Gulf states urged to do more to support global economy amid Ukraine war

By Sultan al-Barei

A flame from a Saudi Aramco oil installion known as 'Pump 3' is seen in the desert near Khouris. [Marwan Naamani/AFP]

A flame from a Saudi Aramco oil installion known as 'Pump 3' is seen in the desert near Khouris. [Marwan Naamani/AFP]

The Gulf states must do more to support the global economy by taking measures to curb oil prices, which have soared following Russia's assault on Ukraine, analysts said.

Saudi Arabia, which has sufficient spare oil production, should pump additional quantities of oil to curb price hikes and restore stability to global markets, they said.

Speaking at the Doha Forum via videolink on Saturday (March 26), Ukrainian President Volodymyr Zelenskyy appealed to energy-rich countries to increase their exports to give European nations an alternative to Russian oil and gas.

And on Sunday, US Secretary of State Antony Blinken said he would be discussing "the work in this region, both in support of Ukraine and in standing against Russia's aggression, including through the imposition of sanctions and export controls" during meetings with regional partners.

An Aramco oil facility near al-Khurj area, just south of Riyadh. [Fayez Nureldine/AFP]

An Aramco oil facility near al-Khurj area, just south of Riyadh. [Fayez Nureldine/AFP]

After Russia's February 24 invasion of Ukraine, Gulf states -- with the exception of Kuwait -- initially failed to take a position against Russia, referring to the invasion as a "crisis" and calling for a diplomatic solution.

On March 2, however, all six Gulf Co-Operation Council (GCC) states backed a United Nations General Assembly resolution demanding that Russia halt its invasion of Ukraine and withdraw all troops.

Yet Saudi Arabia and the United Arab Emirates (UAE) have been careful to maintain neutrality, mainly for economic reasons, analysts said, warning that this is bound to backfire.

"The ambiguity of the Gulf positions, especially that of Saudi Arabia, regarding the Russian war on Ukraine... will have negative repercussions on the kingdom's relationships," said Abdullah al-Dakhil, a political science lecturer at King Saud University in Riyadh.

Beyond economic gains

At this critical time, the Gulf states cannot be thinking merely in terms of profit and loss, Al-Sharq Centre for Regional and Strategic Studies researcher Sami Gheit told Al-Mashareq.

"It has become clear that Saudi Arabia wants to derive maximum possible benefit from the rise in global oil prices, which have reached record levels not seen in eight years," he said.

For this reason, the kingdom does not want to boost oil production, even though it has the capability to fill any urgent shortfall in oil supply, Gheit said.

But Russia benefits from the high price of oil as well, he warned, noting that the Gulf's reluctance to boost production "constitutes support for Russia and contributes to its continuation of the war".

The Gulf position must be "decisive" in condemning the war, he said, and Gulf states "must start pumping additional quantities of oil from reserve stocks and increase production to curb the rise in prices".

Saudi Arabia is one of the few countries able to increase production by up to two million barrels a day on short notice, he added.

In a February 28 interview with Politico, Russian and European affairs specialist Fiona Hill said Russia "would not be able to afford this war were it not for the fact that oil and gas prices are ratcheting up".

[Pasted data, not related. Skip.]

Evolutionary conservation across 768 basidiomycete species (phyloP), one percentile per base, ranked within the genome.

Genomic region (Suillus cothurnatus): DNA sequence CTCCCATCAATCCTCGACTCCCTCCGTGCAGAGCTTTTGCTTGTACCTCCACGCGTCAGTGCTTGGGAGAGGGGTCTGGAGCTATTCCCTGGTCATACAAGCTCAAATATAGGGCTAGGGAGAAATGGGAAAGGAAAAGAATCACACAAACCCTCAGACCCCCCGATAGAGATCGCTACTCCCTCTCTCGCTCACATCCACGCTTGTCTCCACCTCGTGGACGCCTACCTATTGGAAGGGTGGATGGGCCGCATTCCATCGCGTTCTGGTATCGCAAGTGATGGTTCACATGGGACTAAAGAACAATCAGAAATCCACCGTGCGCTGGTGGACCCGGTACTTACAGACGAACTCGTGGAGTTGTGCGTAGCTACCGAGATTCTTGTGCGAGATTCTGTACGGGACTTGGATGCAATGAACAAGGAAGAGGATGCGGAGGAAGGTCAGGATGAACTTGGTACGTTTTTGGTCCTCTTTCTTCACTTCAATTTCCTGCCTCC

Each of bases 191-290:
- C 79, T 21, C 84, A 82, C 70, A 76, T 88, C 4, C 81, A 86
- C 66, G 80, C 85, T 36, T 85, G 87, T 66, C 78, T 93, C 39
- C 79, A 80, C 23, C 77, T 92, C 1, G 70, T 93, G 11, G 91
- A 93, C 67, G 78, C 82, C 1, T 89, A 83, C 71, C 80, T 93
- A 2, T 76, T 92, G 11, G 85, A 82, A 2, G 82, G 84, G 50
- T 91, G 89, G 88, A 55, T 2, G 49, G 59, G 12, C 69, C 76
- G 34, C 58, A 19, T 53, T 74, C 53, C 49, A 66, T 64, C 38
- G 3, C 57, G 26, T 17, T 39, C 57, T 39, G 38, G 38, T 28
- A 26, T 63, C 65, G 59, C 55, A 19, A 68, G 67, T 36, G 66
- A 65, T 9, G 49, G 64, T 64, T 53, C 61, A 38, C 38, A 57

But this will not be sustainable over the long term, she said, urging Saudi Arabia to increase oil production "right now as a temporary offset" and warning that the kingdom is "indirectly funding war in Ukraine by keeping oil prices high".

Unified international stance

"What will stop this war is a unified international stance against it and firm positions against Russia," said Ain Shams University economics professor Fakhruddin Awadallah.

He noted that the unified position of the West "remains somewhat weak if the Gulf states do not join in, take public and clear decisions that condemn Russia and prevent it from benefitting from the rise in global oil prices".

The global economy has been shaken by the war, and the impact will soon extend to the Gulf states "on a dramatic scale", he warned, noting that profits generated from high oil prices will not be sufficient to fix the situation.

"A state like Russia certainly relies on [the revenue from] its natural resources, particularly oil, to maintain its military arsenal," said Saudi military expert Mansour al-Shehri.

"Without oil revenues, the cost [of war] would be exorbitant and shake the Russian economy and the Russian interior," he told Al-Mashareq.

The Gulf states hold the key to the solution, by taking a firm stance against Russia's invasion of Ukraine and supplying world markets with the additional quantities of oil they need, al-Shehri said.

"Saudi-US and Saudi-European relations are essential and indispensable, and considerably stronger than Saudi-Russian relations," he noted.

Any destabilisation of these relations also would affect regional security, he said, noting that the US presence in the Gulf is the safety valve for the region.

A US guided missile destroyer and fighter jets were deployed in February to assist the UAE after a spate of Houthi missile attacks on its territory.

The US warship USS Cole has been active in the region, conducting patrols and maritime security operations to ensure the free flow of trade and disrupt the transport of illicit cargo that often funds terrorism and other unlawful activity.

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